Books and DVDs: Leader of the Pack

How Remarkable Women Lead: The Breakthrough Model for Work and Life

by Joanna Barsh and Susie Cranston

Crown Business

In a nutshell: Five necessary elements for creating balance.


This book tells the stories of women at the top, like Andrea Jung, CEO of Avon, and Gerry Laybourne, founder and former CEO of Oxygen Networks, and how they juggle a leadership role with their “second shift” as wife and mother. Authors Joanna Barsh and Susie Cranston spent several years conducting interviews, and through their research, they found that these successful women shared five things: meaning (having a sense of purpose), framing (being an optimist), connecting (building relationships), engaging (taking action) and energizing (managing your energy flow). This uplifting read is packed with positive reinforcement and ideas on how to integrate these five elements into your life.


How to Thrive as a Teacher Leader

by John G. Gabriel

Association for Supervision and Curriculum Development

In a nutshell: A practical guide that will take you from teacher to leader.


In response to a lack of material he found on the topic, John G. Gabriel penned a preparation manual for teachers moving into leadership positions, a challenge he himself faced when transitioning from high school English teacher to department chair. Teachers are natural catalysts for positive change, he says, and in this book he details strategies on how you can become a stronger voice within your academic system by embracing six elements of leadership: organizational, strategic, interpersonal, adaptive, motivational and instructional. He offers some basic career-counseling advice, and he emphasizes that part of becoming a good leader is creating a supportive team and helping those around you grow. The text is full of firsthand knowledge and examples, including a 54-page resource section with sample letters and e-mails, evaluation surveys, memos, interview questions and checklists to help put his suggestions into practice.


Other Duties as Assigned: Tips, Tools, and Techniques for Expert Teacher Leadership

by Jan Burgess with Donna Bates

Association for Supervision and Curriculum Development

In a nutshell: Simple strategies for becoming an effective leader.


Author Jan Burgess mined her 30 years of experience in public education to create a teacher-friendly reference manual on leadership. In six parts, she addresses strategies for success, including how to build your team, adapt to changes in personnel and policy, encourage collective team brainstorming and gauge your progress. Using real-life scenarios, Burgess provides solutions for some common dilemmas teacher leaders face. At the end of each chapter, teacher-leader mentor Donna Bates (“Dear Donna”) responds to questions from teachers about specific leadership challenges. Also helpful are the list of resources for further research, small sidebars with thought-provoking questions and “A Teacher Leader’s Toolkit,” which includes checklists and templates for planning guides, meeting agendas and feedback surveys.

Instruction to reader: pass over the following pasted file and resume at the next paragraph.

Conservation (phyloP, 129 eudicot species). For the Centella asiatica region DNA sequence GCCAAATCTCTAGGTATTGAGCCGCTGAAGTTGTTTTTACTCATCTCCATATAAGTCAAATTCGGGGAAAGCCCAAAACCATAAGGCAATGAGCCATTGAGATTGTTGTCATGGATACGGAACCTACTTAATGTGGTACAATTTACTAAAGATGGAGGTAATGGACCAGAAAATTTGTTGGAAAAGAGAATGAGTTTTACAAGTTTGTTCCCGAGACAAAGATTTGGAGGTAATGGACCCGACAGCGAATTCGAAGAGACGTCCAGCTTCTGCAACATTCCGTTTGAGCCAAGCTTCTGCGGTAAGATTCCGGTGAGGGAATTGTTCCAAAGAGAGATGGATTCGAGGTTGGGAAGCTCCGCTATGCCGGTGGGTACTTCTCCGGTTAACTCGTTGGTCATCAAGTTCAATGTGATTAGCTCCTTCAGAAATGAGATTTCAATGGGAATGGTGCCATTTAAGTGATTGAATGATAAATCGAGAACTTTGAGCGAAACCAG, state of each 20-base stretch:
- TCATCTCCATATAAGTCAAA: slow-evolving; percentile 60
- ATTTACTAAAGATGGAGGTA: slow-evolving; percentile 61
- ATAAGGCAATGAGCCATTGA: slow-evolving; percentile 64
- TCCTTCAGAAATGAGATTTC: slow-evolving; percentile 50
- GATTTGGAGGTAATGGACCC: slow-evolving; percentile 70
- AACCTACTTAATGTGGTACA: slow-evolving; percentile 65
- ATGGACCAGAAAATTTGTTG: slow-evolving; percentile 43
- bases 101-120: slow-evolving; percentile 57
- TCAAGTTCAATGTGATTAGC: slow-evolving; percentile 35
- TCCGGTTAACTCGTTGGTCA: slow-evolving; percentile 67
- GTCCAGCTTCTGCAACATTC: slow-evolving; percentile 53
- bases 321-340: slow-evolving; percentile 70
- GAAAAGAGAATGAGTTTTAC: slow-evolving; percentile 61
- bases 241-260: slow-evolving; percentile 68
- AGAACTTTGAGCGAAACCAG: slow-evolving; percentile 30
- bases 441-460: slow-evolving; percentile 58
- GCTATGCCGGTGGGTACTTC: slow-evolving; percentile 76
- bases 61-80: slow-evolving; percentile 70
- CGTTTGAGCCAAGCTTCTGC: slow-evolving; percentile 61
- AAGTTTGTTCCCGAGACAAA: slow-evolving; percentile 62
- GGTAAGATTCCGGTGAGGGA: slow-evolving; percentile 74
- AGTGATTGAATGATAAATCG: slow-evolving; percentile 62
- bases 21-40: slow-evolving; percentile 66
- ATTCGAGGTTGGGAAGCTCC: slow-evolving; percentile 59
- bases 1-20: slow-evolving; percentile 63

Teachers Trending
Alwin Courcy, courtesy Ballet des Amériques

Carole Alexis has been enduring the life-altering after-effects of COVID-19 since April 2020. For months on end, the Ballet des Amériques director struggled with fevers, tingling, dizziness and fatigue. Strange bruising showed up on her skin, along with the return of her (long dormant) asthma, plus word loss and stuttering.

"For three days I would experience relief from the fever—then, boom—it would come back worse than before," Alexis says. "I would go into a room and not know why I was there." Despite the remission of some symptoms, the fatigue and other debilitating side effects have endured to this day. Alexis is part of a tens-of-thousands-member club nobody wants to be part of—she is a COVID-19 long-hauler.

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Teachers Trending
Annika Abel Photography, courtesy Griffith

When the murder of George Floyd in Minneapolis last May catalyzed nationwide protests against systemic racism, the tap community resumed longstanding conversations about teaching a Black art form in the era of Black Lives Matter. As these dialogues unfolded on social media, veteran Dorrance Dance member Karida Griffith commented infrequently, finding it difficult to participate in a meaningful way.

"I had a hard time watching people have these conversations without historical context and knowledge," says Griffith, who now resides in her hometown of Portland, Oregon, after many years in New York City. "It was clear that there was so much information missing."

For example, she observed people discussing tap while demonstrating ignorance about Black culture. Or, posts that tried to impose upon tap the history or aesthetics of European dance forms.

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Studio Owners
Courtesy Tonawanda Dance Arts

If you're considering starting a summer program this year, you're likely not alone. Summer camp and class options are a tried-and-true method for paying your overhead costs past June—and, done well, could be a vehicle for making up for lost 2020 profits.

Plus, they might take on extra appeal for your studio families this year. Those struggling financially due to the pandemic will be in search of an affordable local programming option rather than an expensive, out-of-town intensive. And with summer travel still likely in question this spring as July and August plans are being made, your studio's local summer training option remains a safe bet.

The keys to profitable summer programming? Figuring out what type of structure will appeal most to your studio clientele, keeping start-up costs low—and, ideally, converting new summer students into new year-round students.

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